As we move into the 2020s, we’ve seen valuations and investments continue to grow exponentially. Masa Son’s $100B Softbank Vision Fund changed the game, entering the market in 2017 at a time when the entire US VC industry was worth $82B. Meanwhile, Andreesen Horowitz’s employee count is nearing 300 as they approach their 60th fund. VC firms, previously manned by relatively small teams, now more closely resemble large financial institutions.

The industry continues to thrive, but where do we go from here?

Challenges of the Future — Web 3.0

While venture capital investment continues to boom, arguably the most revolutionary technology movement of 2021 has been in crypto and blockchain-based systems — an area not traditionally associated with venture funding. This includes decentralized finance (DeFi) applications, nonfungible tokens (NFTs), crypto-centric gaming, and increased adoption of cryptocurrencies as investment and payment tools. In addition, Decentralized Autonomous Organizations (DAOs) now allow communities to raise significant sums of money and govern themselves outside of a traditional VC company structure.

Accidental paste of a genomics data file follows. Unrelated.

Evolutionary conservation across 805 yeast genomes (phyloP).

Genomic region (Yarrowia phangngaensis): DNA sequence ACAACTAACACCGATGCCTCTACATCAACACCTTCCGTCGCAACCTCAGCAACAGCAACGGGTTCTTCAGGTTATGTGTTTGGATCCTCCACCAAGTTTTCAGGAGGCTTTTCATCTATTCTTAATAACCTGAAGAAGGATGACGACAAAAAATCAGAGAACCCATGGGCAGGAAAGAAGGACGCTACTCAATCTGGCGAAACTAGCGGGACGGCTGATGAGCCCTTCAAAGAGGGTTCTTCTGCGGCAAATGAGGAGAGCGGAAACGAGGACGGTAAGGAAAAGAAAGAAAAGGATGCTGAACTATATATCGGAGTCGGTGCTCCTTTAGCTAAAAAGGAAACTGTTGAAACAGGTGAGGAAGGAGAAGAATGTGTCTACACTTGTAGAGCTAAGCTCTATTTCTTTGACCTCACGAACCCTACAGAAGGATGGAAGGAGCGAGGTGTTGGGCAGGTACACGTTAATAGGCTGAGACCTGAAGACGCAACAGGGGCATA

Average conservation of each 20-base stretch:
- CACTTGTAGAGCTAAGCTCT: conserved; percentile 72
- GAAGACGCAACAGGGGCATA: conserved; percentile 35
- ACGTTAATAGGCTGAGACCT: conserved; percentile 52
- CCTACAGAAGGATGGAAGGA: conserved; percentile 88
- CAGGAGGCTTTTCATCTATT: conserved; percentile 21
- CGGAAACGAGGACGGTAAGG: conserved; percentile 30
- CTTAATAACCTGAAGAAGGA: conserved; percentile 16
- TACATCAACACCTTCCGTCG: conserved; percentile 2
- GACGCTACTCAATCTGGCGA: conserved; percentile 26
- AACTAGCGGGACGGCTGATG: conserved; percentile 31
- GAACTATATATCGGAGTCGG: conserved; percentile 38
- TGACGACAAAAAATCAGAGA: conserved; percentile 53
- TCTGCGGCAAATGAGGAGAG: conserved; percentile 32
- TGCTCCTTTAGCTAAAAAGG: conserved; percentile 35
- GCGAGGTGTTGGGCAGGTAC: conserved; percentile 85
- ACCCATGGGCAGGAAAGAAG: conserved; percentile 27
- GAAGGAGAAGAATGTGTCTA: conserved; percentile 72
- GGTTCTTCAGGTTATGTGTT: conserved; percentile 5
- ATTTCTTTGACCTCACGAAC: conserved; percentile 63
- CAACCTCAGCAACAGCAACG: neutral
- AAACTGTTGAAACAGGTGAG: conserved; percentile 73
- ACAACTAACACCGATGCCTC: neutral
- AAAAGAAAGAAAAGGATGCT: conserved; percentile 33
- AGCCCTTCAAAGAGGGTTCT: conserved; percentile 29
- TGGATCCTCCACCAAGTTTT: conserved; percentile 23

All of this has venture capital firms scrambling to be evolved in “Web 3.0,” with many firms raising crypto and blockchain-based funds. While venture funding continues to power more traditional companies, as we move forward, firms will have to learn to adapt and invest in new asset classes to continue to thrive. We’ve already seen this in action with A16Z’s Crypto Fund III now investing in DAOs and taking part in their governance structure.

There are real questions about whether the current valuations and volume of venture funding are sustainable, and it may be likely that a reckoning, so long promised, is due. Meanwhile, an evolving secondary market and alternative funding methods, such as revenue-based financing, are providing a real alternative to startup founders.

Whatever the case, innovation is accelerating faster than ever before, and it will be fascinating to see how VC adapts.